Saturday, June 27, 2009
Dayboat scallops seasoned and at the ready.
For the past couple of weeks, I've been having a scallop craving. Every time I'm at Swirl hanging with Austin and James I dream of going to the fishmonger next door and buying a pound. But I've either been with Twyla (who hates seafood) or not in a position to run home and start cooking. Now that she's moved back to Arizona I'm back to my usual Tour de Force and can indulge on scallops again.
The local fishmonger stocks some nice dayboat scallops. They're dry and lovely. Beautifully fresh, happily sweet - they're a dream to eat and I never seem to get enough. With a pound in tow, I head home to season with salt and pepper then pan sear in cast iron with canola oil. The results are just beautiful. Success. With some steamed rice as the backdrop and a little extra salt and a squeeze of lemon, it's scallop perfection.
The first bite is divine. That balance of sweet scallop meat accented with the salt and the zest of lemon is sublime. It is God's Perfection. I'm blown away. I must have more.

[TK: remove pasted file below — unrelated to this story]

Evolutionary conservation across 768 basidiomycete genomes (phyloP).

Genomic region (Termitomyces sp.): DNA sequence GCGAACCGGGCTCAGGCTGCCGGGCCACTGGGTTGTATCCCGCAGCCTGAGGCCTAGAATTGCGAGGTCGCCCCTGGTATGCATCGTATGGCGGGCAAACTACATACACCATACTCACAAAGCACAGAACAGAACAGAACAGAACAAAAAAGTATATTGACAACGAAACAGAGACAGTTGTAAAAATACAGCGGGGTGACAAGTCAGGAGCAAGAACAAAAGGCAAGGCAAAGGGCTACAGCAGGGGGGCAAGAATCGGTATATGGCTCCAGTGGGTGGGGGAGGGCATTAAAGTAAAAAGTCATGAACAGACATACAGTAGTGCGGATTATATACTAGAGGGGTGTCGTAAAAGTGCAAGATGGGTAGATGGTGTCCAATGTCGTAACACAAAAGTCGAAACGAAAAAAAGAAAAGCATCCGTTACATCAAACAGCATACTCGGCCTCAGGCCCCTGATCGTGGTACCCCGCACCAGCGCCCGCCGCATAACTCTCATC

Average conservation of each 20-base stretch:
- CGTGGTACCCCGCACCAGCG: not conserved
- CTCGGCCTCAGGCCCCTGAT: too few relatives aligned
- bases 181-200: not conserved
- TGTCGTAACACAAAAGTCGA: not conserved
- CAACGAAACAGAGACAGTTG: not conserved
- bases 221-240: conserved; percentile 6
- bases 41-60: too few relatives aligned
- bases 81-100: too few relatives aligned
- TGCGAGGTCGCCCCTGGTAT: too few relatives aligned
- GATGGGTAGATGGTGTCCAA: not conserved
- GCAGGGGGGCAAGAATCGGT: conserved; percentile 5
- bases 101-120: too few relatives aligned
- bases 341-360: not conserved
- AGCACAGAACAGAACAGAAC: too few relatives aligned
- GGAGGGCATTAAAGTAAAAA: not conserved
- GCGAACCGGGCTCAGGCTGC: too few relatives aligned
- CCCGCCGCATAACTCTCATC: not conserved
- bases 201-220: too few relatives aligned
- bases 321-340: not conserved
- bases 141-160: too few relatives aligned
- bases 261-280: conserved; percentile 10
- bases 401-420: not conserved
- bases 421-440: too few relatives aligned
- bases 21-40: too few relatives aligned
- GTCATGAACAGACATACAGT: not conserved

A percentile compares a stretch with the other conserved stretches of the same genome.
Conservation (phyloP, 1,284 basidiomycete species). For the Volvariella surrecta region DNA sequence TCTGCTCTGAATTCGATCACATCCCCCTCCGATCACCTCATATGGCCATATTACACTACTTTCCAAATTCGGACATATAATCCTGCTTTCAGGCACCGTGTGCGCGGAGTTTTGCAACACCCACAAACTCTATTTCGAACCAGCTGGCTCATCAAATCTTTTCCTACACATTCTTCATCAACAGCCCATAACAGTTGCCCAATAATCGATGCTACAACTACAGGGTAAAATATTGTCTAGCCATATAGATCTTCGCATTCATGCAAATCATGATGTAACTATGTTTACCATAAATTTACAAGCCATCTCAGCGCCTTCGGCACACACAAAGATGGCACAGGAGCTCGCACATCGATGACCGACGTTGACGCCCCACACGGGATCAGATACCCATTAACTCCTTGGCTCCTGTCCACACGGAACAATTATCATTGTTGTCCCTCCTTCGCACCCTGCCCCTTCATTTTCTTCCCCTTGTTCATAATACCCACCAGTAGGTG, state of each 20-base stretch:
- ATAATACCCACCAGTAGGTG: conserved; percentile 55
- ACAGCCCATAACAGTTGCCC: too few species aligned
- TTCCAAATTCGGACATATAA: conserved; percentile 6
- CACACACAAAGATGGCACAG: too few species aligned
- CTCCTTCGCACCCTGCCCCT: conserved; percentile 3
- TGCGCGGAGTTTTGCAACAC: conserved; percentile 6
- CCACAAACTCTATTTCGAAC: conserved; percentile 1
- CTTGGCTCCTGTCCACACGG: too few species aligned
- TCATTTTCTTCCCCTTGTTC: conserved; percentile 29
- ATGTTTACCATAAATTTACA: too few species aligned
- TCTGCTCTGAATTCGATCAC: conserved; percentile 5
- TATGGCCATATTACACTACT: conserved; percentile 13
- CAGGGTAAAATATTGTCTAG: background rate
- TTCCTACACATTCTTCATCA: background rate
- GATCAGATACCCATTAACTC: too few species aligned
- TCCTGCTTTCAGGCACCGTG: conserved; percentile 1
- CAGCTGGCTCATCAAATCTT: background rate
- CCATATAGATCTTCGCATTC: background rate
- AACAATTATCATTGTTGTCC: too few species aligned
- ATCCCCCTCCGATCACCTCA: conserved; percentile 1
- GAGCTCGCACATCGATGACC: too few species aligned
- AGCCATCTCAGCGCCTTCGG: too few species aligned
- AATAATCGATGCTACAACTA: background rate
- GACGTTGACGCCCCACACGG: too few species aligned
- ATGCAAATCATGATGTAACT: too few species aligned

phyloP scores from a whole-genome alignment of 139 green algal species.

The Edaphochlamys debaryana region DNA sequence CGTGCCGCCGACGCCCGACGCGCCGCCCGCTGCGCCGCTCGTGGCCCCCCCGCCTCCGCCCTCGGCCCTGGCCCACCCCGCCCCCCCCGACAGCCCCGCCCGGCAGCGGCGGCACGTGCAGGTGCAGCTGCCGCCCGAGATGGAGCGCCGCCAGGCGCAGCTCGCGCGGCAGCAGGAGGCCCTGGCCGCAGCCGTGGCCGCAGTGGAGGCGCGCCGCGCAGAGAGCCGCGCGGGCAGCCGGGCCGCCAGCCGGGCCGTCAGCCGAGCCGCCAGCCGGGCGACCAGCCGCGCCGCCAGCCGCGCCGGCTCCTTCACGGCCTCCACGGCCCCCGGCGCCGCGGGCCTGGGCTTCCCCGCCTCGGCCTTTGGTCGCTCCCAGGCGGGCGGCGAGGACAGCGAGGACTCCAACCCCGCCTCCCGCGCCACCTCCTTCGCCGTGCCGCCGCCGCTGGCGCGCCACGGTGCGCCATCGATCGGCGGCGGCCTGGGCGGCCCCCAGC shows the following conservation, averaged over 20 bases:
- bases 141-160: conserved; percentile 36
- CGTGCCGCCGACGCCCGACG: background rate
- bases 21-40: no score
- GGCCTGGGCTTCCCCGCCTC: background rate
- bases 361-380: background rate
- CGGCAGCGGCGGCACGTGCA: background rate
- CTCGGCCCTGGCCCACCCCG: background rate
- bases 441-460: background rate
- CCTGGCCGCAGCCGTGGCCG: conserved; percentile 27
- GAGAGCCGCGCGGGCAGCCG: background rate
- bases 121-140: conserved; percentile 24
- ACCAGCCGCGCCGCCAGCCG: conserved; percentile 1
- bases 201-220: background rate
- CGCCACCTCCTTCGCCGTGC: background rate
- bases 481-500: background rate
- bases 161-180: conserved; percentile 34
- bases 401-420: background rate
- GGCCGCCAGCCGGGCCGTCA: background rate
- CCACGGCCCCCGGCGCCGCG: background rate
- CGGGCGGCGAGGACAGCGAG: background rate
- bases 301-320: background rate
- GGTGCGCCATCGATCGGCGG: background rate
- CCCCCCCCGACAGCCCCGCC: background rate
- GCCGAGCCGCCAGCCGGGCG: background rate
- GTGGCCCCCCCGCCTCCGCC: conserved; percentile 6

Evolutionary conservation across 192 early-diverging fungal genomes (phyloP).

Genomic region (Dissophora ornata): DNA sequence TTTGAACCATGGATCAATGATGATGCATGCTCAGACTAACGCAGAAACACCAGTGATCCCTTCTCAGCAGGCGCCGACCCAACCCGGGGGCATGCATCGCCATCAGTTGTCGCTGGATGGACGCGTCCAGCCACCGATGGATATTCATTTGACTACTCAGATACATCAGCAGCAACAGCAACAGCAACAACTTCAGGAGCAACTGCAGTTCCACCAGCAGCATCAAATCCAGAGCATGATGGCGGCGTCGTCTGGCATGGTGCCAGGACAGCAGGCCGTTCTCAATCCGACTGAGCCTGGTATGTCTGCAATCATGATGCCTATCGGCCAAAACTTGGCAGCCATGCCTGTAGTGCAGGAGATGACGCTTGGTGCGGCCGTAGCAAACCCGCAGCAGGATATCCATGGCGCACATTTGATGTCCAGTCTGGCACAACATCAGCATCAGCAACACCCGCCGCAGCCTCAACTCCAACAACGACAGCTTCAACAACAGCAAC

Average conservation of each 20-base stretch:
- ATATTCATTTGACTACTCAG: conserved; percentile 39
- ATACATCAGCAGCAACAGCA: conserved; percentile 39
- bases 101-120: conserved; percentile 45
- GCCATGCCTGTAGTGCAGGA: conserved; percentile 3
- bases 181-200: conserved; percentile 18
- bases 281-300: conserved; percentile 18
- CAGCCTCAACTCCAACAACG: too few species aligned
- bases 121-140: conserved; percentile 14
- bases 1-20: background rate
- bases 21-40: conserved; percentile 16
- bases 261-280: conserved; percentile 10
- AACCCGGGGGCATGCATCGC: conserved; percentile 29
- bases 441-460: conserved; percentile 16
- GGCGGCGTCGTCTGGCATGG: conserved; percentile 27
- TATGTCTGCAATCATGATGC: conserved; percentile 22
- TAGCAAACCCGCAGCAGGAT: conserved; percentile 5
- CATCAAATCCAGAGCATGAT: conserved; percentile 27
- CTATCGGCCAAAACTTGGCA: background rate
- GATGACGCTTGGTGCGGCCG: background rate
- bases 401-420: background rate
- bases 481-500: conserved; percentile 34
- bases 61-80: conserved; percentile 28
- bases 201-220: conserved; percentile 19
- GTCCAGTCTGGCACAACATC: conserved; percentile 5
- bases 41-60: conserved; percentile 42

This is where I should have stopped.
Seared scallops seasoned with salt & pepper, and drizzled with lemon.
In total, I seared eight scallops. Eight beautiful scallops. I should have stopped after eating the first. Not because of any bad experience that necessitated a Ruling of The Kingdom, but as I ate the successive scallops, palate sensitivity lessened. The more I ate, the more my palate became used to the flavor and the more I had to eat - always trying to recapture the beauty I had tasted in the first bite. Like a drug addict chasing his first high, I ate each successive scallop chasing the sweet beauty of the first. My palate had grown accustomed to the beauty and the beauty of each successive scallop was diminished.
This is something that Thomas Keller had talked about that I had forgotten. So used to massive servings, we lose the flavor we seek as our palate becomes used to the flavor. I'm sure each scallop was just as amazing as the first but as I got used to the flavor it lost something. One scallop would have been the apotheosis of flavor. Two would have been beautiful symphony. Three would have been a wonderful meal but after that, it was just excess.
Not that I discourage excess when it comes to fresh, dayboat scallops. Just be prepared to lose a taste of the flavor with each successive bite. I may profess here that one perfectly prepared scallop is the apotheosis of flavor but I don't think I'm Keller enough to only prepare just one. Next time I'm faced with a mound of scallops I'll probably be consuming them en masse.